Harris made an unusual move in the bottom of the eighth, at least by today’s standards, when he allowed Woodeshick, who was due up second in the inning, to hit for himself. The move almost proved disastrous; not only did he fail to advance Lillis, who had walked, to second base (he popped up), but he almost gave the game away when he took the mound again in the ninth. After Donn Clendenon grounded to second, Woodeshick walked Jim Pagliaroni and gave up a single to Alley. With runners on first and second, in came Jim Owens, who got Manny Mota to line to right and Schofield to fly to left to end the threat.
The game went into extra innings – this was the Astros’ 10th game of 1965 and already the fifth time they had gone into overtime – and the fans there that night got an oil barrel full of excitement. After getting the first two outs in the top of the 10th, Owens walked Stargell and Bob Bailey back-to-back. Next, Clendenon hit the ball deep to the second base side of the infield for a single; Stargell tried to emulate Freese’s feat by scoring from second, but a perfect relay from Morgan to Walt Bond to Bateman nailed Stargell at the plate.
It was common in those days for relief pitchers to work multiple innings. The era of the one-inning specialist, which is now the norm, was still years away; in those days a set-up man worked in a bowling alley. That explains why Al McBean, who came on for Pittsburgh to start the eighth, was still on the mound in the extra innings. If they made a movie serial of his outing, they could have called it The Perils of McBean because of the close calls he had.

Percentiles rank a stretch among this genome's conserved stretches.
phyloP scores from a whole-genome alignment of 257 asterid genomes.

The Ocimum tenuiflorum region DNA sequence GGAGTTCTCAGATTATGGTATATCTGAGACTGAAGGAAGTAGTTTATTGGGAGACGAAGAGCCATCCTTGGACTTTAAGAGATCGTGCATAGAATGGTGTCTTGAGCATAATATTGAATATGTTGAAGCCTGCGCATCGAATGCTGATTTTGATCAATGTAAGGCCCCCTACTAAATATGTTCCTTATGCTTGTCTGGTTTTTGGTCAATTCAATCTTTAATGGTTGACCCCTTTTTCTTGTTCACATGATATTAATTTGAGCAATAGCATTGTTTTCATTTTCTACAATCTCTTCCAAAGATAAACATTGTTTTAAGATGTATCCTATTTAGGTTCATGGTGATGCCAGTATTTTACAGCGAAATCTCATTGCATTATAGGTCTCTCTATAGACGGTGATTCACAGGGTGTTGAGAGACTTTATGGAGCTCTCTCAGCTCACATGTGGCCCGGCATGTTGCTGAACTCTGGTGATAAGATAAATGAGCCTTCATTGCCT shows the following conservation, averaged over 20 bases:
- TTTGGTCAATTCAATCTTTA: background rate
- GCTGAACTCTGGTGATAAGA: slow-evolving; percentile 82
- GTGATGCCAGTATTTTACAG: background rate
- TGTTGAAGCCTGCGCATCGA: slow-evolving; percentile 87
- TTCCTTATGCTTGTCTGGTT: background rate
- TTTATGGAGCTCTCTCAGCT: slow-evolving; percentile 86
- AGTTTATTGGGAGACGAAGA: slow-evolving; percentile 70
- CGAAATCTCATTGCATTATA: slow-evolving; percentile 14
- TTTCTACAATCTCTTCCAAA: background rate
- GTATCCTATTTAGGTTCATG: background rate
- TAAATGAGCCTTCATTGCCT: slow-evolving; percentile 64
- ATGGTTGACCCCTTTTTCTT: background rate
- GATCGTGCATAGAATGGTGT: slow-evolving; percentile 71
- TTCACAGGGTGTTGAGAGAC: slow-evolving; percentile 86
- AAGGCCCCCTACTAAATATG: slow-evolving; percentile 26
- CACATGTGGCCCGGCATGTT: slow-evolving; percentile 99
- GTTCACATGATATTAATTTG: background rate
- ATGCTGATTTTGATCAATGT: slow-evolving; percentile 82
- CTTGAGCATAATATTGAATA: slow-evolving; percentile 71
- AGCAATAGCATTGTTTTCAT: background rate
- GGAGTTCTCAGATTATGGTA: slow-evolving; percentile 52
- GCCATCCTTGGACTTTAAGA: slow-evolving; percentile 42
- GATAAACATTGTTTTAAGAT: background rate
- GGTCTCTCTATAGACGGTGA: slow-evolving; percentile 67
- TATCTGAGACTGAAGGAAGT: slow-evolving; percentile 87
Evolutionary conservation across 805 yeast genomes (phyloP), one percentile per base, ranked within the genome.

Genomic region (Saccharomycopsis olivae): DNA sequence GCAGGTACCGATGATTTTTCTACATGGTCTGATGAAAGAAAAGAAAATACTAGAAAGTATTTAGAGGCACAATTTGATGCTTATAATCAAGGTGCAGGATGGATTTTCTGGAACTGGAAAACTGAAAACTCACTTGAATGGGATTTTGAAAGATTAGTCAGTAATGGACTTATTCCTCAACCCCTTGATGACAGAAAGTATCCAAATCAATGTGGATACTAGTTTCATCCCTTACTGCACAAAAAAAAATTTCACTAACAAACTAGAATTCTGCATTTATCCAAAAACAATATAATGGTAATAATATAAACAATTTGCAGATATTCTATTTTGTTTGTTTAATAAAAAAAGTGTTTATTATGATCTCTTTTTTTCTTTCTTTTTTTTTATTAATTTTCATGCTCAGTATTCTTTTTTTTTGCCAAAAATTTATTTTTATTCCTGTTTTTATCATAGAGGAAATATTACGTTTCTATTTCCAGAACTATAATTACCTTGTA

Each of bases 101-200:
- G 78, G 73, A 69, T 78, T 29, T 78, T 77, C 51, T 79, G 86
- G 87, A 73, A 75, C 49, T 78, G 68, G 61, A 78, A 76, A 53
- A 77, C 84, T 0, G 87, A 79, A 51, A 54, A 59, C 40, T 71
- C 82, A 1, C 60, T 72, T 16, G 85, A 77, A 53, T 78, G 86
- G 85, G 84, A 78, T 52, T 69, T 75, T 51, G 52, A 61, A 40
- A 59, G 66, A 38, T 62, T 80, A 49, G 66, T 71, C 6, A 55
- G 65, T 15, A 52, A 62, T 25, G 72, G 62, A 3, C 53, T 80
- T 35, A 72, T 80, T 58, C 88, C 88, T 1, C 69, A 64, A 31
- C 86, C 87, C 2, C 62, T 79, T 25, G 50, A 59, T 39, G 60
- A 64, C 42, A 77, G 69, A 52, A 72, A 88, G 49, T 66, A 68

In the 10th, for example, Aspromonte doubled and pinch-hitter Al Spangler was walked intentionally to set up a force at third. After Bateman struck out, Lillis moved the runners up with a groundout. Pinch-hitter Mike White was unable to bring Aspromonte home from third. Houston shouted, “Curses, foiled again!” after the 11th. McBean walked Joe Morgan with one out, and then gave up a single to Wynn. Morgan got to third when Bond grounded out, but was stuck there when Aspromonte followed with a grounder of his own to end the inning.
In the movie serials, the heroine managed to get untied from the train tracks just in time. Unfortunately for McBean, the cavalry didn’t arrive in time in the 12th. Spangler, who stayed in the game, singled and, one out later, moved to second when Lillis grounded to the keystone sack. There was almost a sense of inevitability when McBean hit Ron Brand, who was pinch-hitting for Dave Giusti (who had come on in the 11th) with a pitch. That brought up Staub, who had pinch-hit for Gaines way back in the third. Staub singled to left, Spangler jogged home with the winning run and joy reigned in the House That Hofheinz Built.
This article appears in “Dome Sweet Dome: History and Highlights from 35 Years of the Houston Astrodome” (SABR, 2017), edited by Gregory H. Wolf. To read more articles from this book at the SABR Games Project, click here.
In addition to the sources listed in the notes, the author consulted the following:
Indiana (Pennsylvania) Gazette
1 Brian McTaggart, “Game to Remember: Rusty Staub,” mlb.com, May 10, 2012.
2 Staub was one of several future Montreal Expos who played with the Astros that year. The others were catchers John Bateman and Ron Brand and pitchers Carroll Sembera and Quebec-born Claude Raymond. Another Canadian, Ron Taylor, was also on the roster. The Pittsburgh lineup on the day of the game included future Expos infielders Bob Bailey and Donn Clendenon and future manager Bill Virdon.
3 The Phillies had a 6½-game lead with 12 games to go in 1964, but lost the pennant by one game to the St. Louis Cardinals.
4 Jimmy Wynn, with Bill McCurdy, Toy Cannon: The Autobiography of Jimmy Wynn (Jefferson, North Carolina: McFarland, 2010), 63.